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The Vampire is back.

Reviewed by Ewart Shaw, Wednesday 17th August 2022.

Sporadic Productions has been plagued with so many delays in presenting Dracula: The Last Voyage of the Demeter, and have finally dropped anchor at the Star Theatres.

Dracula reached England by ship. That ship, the Demeter, her captain and crew, and the supercargo, are the subject of a one-act play by Melbourne writer, Sean Carney. From the start, Captain Atkins, played by Paul Messenger, knows he has a vampire in the hold, and that knowledge seems to reinforce his own insecurities. Atkins is the law onboard the Demeter and he shoots anyone who disobeys him, including his handy first mate, Nichols, played by Leighton James. There's another killer on board, and it is, of course, the last person you'd expect.

Hugh O'Connor is a most effective Dracula. He's not the emaciated fanged creature of the movies. He's physically sturdy, consistently accented, and dominates the action with quiet intensity. He plays sophisticated games with the captain from inside his cage. His incarnation of the title character is the drawcard for this production.

Director, David Dyte, and most of the cast, sharpened their teeth, sorry, cut their teeth, working in the Bakehouse with the Unseen Theatre Company. Indeed, that familiar space would have been better than the cramped stage of the smaller venue at Star Theatres. The narrative itself is a little cramped.

The ship hails from Rumania, but the captain's wife, Jessica, played by Kahlia Tutty, is, maybe, from Whitby, having fled after committing a murder, not realising that she'd been trailed by the detective, Gibson, played by Mike Shaw. Tutty looks spectacular in black and has the gift of stillness. Alycia Rabig, blonde ringlets and all, looks doll-like and vulnerable as the captain's daughter, Elizabeth. Danny Sag is suitably agitated as the man, Hopkins, who has chartered the Demeter to take his cargo to London.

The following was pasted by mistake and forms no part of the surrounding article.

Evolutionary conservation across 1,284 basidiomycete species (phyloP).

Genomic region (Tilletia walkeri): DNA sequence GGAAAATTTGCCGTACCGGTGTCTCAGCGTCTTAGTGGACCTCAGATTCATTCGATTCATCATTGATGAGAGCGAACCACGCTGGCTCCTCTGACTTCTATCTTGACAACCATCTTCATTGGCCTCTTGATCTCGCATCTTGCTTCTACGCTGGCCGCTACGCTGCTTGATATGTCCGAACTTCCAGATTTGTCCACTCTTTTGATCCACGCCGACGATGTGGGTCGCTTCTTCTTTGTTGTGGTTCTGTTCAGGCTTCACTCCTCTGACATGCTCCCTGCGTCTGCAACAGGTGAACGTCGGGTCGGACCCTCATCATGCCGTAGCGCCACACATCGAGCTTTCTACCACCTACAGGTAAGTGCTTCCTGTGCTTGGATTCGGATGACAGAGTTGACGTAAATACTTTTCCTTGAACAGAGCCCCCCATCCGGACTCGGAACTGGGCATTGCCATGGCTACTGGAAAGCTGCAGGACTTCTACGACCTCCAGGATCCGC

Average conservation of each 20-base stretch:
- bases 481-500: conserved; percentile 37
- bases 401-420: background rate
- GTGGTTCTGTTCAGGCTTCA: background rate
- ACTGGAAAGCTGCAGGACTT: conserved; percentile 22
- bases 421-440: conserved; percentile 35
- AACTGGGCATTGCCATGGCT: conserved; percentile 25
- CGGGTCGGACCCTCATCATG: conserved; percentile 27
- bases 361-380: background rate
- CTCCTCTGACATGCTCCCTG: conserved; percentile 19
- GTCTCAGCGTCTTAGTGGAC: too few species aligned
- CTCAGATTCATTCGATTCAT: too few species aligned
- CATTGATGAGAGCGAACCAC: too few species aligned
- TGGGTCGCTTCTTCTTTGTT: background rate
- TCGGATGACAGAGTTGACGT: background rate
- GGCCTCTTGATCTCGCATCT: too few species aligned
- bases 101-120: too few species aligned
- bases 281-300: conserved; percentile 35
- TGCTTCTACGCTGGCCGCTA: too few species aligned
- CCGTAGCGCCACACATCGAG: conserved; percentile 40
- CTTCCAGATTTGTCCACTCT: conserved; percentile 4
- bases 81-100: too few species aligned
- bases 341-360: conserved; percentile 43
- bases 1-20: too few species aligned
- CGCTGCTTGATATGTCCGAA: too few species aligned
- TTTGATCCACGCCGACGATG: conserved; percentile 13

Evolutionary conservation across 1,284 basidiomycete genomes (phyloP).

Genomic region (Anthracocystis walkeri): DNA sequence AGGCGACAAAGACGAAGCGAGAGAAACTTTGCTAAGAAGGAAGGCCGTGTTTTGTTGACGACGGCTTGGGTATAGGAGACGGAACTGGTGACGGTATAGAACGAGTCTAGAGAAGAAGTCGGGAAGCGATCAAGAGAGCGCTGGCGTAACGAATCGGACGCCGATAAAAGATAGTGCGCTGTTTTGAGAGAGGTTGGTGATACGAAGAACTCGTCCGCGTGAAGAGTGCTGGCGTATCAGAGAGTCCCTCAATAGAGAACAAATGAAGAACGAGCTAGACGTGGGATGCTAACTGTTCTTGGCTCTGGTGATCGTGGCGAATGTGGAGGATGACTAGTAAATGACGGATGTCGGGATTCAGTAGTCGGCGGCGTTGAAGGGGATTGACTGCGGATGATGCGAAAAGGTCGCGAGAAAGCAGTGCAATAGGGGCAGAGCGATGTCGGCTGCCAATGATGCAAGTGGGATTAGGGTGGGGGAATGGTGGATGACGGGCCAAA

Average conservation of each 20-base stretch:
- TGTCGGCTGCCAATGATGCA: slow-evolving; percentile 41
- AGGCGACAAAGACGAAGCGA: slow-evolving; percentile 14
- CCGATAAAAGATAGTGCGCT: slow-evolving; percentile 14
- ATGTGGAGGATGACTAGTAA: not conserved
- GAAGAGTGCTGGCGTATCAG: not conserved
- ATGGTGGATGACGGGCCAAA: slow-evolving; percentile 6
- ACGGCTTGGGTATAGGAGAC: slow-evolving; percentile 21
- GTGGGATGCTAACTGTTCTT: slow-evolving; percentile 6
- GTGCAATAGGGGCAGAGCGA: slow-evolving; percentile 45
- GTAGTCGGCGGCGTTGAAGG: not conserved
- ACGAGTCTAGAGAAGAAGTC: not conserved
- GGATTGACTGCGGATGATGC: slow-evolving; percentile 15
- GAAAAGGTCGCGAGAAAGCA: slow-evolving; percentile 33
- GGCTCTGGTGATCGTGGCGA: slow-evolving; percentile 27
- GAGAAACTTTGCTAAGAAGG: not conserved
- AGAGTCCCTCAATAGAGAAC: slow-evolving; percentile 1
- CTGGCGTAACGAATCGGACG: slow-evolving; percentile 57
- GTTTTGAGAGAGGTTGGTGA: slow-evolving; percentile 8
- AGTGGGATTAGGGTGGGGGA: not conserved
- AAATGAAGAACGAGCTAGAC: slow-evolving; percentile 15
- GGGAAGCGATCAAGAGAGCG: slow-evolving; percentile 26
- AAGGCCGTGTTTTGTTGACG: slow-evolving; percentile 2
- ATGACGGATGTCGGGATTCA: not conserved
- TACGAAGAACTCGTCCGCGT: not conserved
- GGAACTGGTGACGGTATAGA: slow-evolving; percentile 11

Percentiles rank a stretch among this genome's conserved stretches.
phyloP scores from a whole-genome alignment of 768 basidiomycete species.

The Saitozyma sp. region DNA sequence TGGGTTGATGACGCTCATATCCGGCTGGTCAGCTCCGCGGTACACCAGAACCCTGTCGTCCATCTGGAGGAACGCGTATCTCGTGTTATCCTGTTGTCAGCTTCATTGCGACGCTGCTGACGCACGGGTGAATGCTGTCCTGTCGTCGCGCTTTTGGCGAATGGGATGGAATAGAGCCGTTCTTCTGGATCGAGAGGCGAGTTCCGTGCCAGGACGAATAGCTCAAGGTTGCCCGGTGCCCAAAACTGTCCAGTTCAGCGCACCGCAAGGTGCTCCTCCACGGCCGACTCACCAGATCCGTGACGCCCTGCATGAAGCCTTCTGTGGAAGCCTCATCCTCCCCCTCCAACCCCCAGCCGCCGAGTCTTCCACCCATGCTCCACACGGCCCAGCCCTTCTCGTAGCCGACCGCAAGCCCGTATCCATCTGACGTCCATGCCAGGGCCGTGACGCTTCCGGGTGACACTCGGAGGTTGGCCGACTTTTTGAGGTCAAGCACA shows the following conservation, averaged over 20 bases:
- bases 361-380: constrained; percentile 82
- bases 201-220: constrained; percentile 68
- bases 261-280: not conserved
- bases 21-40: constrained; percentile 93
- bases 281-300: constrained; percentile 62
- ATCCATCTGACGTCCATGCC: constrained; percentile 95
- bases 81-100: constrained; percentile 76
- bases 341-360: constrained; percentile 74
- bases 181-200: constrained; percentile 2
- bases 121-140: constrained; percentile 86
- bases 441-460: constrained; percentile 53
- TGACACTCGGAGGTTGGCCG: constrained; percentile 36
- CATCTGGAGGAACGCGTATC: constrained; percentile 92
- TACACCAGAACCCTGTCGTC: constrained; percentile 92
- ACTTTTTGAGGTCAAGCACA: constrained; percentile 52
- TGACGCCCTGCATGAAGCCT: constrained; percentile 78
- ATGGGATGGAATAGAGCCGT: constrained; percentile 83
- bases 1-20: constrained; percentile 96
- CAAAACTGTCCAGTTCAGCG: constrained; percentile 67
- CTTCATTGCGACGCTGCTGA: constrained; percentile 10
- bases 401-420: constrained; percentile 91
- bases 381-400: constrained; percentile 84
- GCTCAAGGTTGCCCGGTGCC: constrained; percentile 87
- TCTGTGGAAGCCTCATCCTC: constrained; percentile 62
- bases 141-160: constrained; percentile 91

I'm not giving much away by revealing that the entire cast, other than the captain and, of course, Dracula, end up dead, either shot or strangled. The sudden outbreak of graphic violence is well managed. No-one laughed.

It's a one-act play but, for a moment, I thought I might have left the theatre at an interval and not a curtain. Certainly, the audience was left a little bewildered at the end and waited a while before the applause, which was, itself, a little uncertain.

Sean Carney is not the only writer to take on an adaptation of The Captain's Log, a chapter in Bram Stoker's immortal Dracula. There's an American supernatural horror movie on the blocks.


From This Author - Barry Lenny

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